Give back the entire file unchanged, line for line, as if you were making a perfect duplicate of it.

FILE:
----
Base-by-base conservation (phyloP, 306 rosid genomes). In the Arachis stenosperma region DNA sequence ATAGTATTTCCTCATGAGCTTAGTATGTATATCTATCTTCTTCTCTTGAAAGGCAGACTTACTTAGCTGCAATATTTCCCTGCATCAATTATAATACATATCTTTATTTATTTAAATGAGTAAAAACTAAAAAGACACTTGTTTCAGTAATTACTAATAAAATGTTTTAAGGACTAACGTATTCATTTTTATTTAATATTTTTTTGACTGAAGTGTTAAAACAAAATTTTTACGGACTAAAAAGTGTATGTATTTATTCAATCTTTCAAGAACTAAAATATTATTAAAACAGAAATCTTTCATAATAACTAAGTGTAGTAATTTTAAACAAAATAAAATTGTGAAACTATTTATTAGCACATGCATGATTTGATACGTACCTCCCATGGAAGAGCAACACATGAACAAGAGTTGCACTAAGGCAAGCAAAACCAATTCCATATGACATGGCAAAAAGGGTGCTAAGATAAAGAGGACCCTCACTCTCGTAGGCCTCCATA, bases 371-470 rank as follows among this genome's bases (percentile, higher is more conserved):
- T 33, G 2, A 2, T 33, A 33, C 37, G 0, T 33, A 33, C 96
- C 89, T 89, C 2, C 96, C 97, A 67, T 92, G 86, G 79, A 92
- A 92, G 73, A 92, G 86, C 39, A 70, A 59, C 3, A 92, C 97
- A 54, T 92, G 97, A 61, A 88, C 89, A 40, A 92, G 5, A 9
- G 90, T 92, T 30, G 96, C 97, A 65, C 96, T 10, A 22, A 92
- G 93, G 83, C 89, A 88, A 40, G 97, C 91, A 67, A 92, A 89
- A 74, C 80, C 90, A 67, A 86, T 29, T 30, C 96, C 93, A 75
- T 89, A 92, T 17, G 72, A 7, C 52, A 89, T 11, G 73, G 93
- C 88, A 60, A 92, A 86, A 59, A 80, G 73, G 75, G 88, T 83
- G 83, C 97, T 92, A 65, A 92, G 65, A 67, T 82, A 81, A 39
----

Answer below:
Base-by-base conservation (phyloP, 306 rosid genomes). In the Arachis stenosperma region DNA sequence ATAGTATTTCCTCATGAGCTTAGTATGTATATCTATCTTCTTCTCTTGAAAGGCAGACTTACTTAGCTGCAATATTTCCCTGCATCAATTATAATACATATCTTTATTTATTTAAATGAGTAAAAACTAAAAAGACACTTGTTTCAGTAATTACTAATAAAATGTTTTAAGGACTAACGTATTCATTTTTATTTAATATTTTTTTGACTGAAGTGTTAAAACAAAATTTTTACGGACTAAAAAGTGTATGTATTTATTCAATCTTTCAAGAACTAAAATATTATTAAAACAGAAATCTTTCATAATAACTAAGTGTAGTAATTTTAAACAAAATAAAATTGTGAAACTATTTATTAGCACATGCATGATTTGATACGTACCTCCCATGGAAGAGCAACACATGAACAAGAGTTGCACTAAGGCAAGCAAAACCAATTCCATATGACATGGCAAAAAGGGTGCTAAGATAAAGAGGACCCTCACTCTCGTAGGCCTCCATA, bases 371-470 rank as follows among this genome's bases (percentile, higher is more conserved):
- T 33, G 2, A 2, T 33, A 33, C 37, G 0, T 33, A 33, C 96
- C 89, T 89, C 2, C 96, C 97, A 67, T 92, G 86, G 79, A 92
- A 92, G 73, A 92, G 86, C 39, A 70, A 59, C 3, A 92, C 97
- A 54, T 92, G 97, A 61, A 88, C 89, A 40, A 92, G 5, A 9
- G 90, T 92, T 30, G 96, C 97, A 65, C 96, T 10, A 22, A 92
- G 93, G 83, C 89, A 88, A 40, G 97, C 91, A 67, A 92, A 89
- A 74, C 80, C 90, A 67, A 86, T 29, T 30, C 96, C 93, A 75
- T 89, A 92, T 17, G 72, A 7, C 52, A 89, T 11, G 73, G 93
- C 88, A 60, A 92, A 86, A 59, A 80, G 73, G 75, G 88, T 83
- G 83, C 97, T 92, A 65, A 92, G 65, A 67, T 82, A 81, A 39